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AT&T Mobility Rebate Case Moves Forward

A federal court in California ruled a class-action suit accusing Cingular Wireless L.L.C.-now AT&T Mobility-of false and misleading advertising can go forward.

The complaint, brought under state consumer protection laws, involves a promotion in which Cingular advertised a cash rebate as an enticement to prospective subscribers. Instead, individuals that subsequently signed up with Cingular received something other than a rebate.

"In their intense marketing for cellular services, cell-phone companies make price the paramount focus,'' said Foundation for Taxpayer and Consumer Rights' Harvey Rosenfield, one of the lawyers in the case. "Cingular told consumers that they would ultimately pay a discounted price, once the rebate was received. In some cases, consumers were led to believe the phone would be 'free'-that it would end up costing them nothing after the rebate. But instead of getting money back, consumers get a VISA Reward card. Purchasers never got the promised discount. None of this was made clear to consumers. This deceitful practice hurts consumers and other cell-phone companies that advertise honestly.''

The case began in state court before AT&T Mobility removed the action to federal court. The FTCR said AT&T Mobility modified its advertising after the suit was filed in June 2006, but added that doing so does not let the carrier off the hook.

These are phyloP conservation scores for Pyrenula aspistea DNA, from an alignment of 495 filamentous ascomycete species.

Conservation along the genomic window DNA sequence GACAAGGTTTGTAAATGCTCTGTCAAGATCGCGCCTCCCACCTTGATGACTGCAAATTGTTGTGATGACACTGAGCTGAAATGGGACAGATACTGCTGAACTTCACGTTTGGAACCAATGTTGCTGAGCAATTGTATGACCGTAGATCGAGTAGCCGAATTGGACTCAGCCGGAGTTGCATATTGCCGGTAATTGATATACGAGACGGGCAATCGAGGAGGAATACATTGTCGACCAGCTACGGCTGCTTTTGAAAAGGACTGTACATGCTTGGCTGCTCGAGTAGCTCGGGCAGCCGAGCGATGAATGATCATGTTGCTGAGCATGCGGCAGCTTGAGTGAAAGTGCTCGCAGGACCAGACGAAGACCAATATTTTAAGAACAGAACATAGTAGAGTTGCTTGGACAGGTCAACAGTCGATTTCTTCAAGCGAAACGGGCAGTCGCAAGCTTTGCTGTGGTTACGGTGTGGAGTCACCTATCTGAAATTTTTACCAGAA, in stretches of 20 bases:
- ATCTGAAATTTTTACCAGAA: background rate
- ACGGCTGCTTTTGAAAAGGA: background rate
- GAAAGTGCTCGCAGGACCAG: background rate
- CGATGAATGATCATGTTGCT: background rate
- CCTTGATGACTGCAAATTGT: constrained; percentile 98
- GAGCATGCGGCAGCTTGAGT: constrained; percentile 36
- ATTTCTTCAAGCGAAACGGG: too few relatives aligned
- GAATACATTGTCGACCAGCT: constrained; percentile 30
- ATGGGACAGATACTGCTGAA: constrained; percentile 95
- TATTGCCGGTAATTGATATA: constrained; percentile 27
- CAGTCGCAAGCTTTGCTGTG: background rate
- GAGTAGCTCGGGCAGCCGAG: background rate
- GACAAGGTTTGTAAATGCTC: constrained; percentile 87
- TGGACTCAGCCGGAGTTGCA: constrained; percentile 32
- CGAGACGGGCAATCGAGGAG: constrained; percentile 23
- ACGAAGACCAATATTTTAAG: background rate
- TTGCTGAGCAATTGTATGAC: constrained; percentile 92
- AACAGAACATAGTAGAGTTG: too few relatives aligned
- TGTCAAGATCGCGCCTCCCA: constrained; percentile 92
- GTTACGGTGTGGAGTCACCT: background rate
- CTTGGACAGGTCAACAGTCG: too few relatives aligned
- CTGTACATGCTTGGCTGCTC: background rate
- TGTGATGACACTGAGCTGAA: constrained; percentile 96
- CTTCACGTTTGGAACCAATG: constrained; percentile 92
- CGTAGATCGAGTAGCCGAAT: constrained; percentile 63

U.S. District Judge Marilyn Hall Patel stated: "The court finds that a reasonable consumer, upon seeing an advertisement that promises a 'rebate' of a certain amount, would generally understand that advertisement to mean that the amount will be returned to the consumer in cash, check or its equivalent... The more terms, conditions and restrictions that are placed upon the form of tender, the less equivalent it becomes to cash or check.''

On a related front, the Washington state supreme court recently struck down AT&T Mobility's arbitration clause in consumer litigation against the No. 1 cellular carrier.

"We are still studying the court's ruling. It is important to note that the ruling does not address the plaintiff's claims, but rather, only the arbitration clause,'' said Walt Sharp, an AT&T Mobility spokesman.

"We continue to believe that a consumer is better off pursuing a claim under our arbitration clause, rather than pursuing a class action. In fact, a year ago, we changed our arbitration clause to make it even more consumer friendly. Our current arbitration clause calls for the company-if it does not settle a consumer
complaint and loses arbitration-to pay the greater of amount of either the arbitration or the state's statutory definition of a small claim. Also, if the consumer has used a lawyer in winning an arbitration case, the company would pay two times the lawyer's fee. In addition, we pay the entire costs of the arbitration.''